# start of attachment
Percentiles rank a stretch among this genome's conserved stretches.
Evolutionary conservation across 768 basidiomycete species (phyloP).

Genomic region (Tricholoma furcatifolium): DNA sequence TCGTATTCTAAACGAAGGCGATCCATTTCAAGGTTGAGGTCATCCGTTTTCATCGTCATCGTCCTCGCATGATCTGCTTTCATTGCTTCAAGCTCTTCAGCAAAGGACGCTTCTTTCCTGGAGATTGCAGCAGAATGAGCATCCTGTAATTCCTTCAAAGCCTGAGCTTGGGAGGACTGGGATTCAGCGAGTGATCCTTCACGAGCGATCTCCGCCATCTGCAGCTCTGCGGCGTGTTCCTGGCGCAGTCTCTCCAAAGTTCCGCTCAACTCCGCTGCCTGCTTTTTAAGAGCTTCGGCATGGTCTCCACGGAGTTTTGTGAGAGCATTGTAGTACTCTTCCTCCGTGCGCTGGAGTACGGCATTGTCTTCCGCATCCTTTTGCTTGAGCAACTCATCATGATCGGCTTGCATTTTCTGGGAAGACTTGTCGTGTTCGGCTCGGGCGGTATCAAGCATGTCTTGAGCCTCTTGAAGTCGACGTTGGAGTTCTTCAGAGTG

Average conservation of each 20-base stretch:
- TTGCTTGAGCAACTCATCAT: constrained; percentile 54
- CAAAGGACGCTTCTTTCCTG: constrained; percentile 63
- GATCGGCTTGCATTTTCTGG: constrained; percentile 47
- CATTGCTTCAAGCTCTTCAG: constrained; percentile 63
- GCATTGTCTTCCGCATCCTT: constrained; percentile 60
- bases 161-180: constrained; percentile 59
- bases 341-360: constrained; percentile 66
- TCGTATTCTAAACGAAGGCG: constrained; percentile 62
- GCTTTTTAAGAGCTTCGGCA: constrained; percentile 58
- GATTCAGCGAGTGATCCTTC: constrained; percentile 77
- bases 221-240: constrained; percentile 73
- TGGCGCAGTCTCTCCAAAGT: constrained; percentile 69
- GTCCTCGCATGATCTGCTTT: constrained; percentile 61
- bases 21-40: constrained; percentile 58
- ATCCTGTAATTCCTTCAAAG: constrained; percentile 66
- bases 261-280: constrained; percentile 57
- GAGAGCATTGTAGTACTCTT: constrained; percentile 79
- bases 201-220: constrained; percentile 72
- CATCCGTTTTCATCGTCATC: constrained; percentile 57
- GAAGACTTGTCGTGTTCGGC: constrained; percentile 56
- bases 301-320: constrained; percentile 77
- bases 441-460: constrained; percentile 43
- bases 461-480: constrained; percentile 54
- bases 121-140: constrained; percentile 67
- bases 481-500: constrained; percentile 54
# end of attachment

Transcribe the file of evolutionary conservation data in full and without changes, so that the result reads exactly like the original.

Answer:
Percentiles rank a stretch among this genome's conserved stretches.
Evolutionary conservation across 768 basidiomycete species (phyloP).

Genomic region (Tricholoma furcatifolium): DNA sequence TCGTATTCTAAACGAAGGCGATCCATTTCAAGGTTGAGGTCATCCGTTTTCATCGTCATCGTCCTCGCATGATCTGCTTTCATTGCTTCAAGCTCTTCAGCAAAGGACGCTTCTTTCCTGGAGATTGCAGCAGAATGAGCATCCTGTAATTCCTTCAAAGCCTGAGCTTGGGAGGACTGGGATTCAGCGAGTGATCCTTCACGAGCGATCTCCGCCATCTGCAGCTCTGCGGCGTGTTCCTGGCGCAGTCTCTCCAAAGTTCCGCTCAACTCCGCTGCCTGCTTTTTAAGAGCTTCGGCATGGTCTCCACGGAGTTTTGTGAGAGCATTGTAGTACTCTTCCTCCGTGCGCTGGAGTACGGCATTGTCTTCCGCATCCTTTTGCTTGAGCAACTCATCATGATCGGCTTGCATTTTCTGGGAAGACTTGTCGTGTTCGGCTCGGGCGGTATCAAGCATGTCTTGAGCCTCTTGAAGTCGACGTTGGAGTTCTTCAGAGTG

Average conservation of each 20-base stretch:
- TTGCTTGAGCAACTCATCAT: constrained; percentile 54
- CAAAGGACGCTTCTTTCCTG: constrained; percentile 63
- GATCGGCTTGCATTTTCTGG: constrained; percentile 47
- CATTGCTTCAAGCTCTTCAG: constrained; percentile 63
- GCATTGTCTTCCGCATCCTT: constrained; percentile 60
- bases 161-180: constrained; percentile 59
- bases 341-360: constrained; percentile 66
- TCGTATTCTAAACGAAGGCG: constrained; percentile 62
- GCTTTTTAAGAGCTTCGGCA: constrained; percentile 58
- GATTCAGCGAGTGATCCTTC: constrained; percentile 77
- bases 221-240: constrained; percentile 73
- TGGCGCAGTCTCTCCAAAGT: constrained; percentile 69
- GTCCTCGCATGATCTGCTTT: constrained; percentile 61
- bases 21-40: constrained; percentile 58
- ATCCTGTAATTCCTTCAAAG: constrained; percentile 66
- bases 261-280: constrained; percentile 57
- GAGAGCATTGTAGTACTCTT: constrained; percentile 79
- bases 201-220: constrained; percentile 72
- CATCCGTTTTCATCGTCATC: constrained; percentile 57
- GAAGACTTGTCGTGTTCGGC: constrained; percentile 56
- bases 301-320: constrained; percentile 77
- bases 441-460: constrained; percentile 43
- bases 461-480: constrained; percentile 54
- bases 121-140: constrained; percentile 67
- bases 481-500: constrained; percentile 54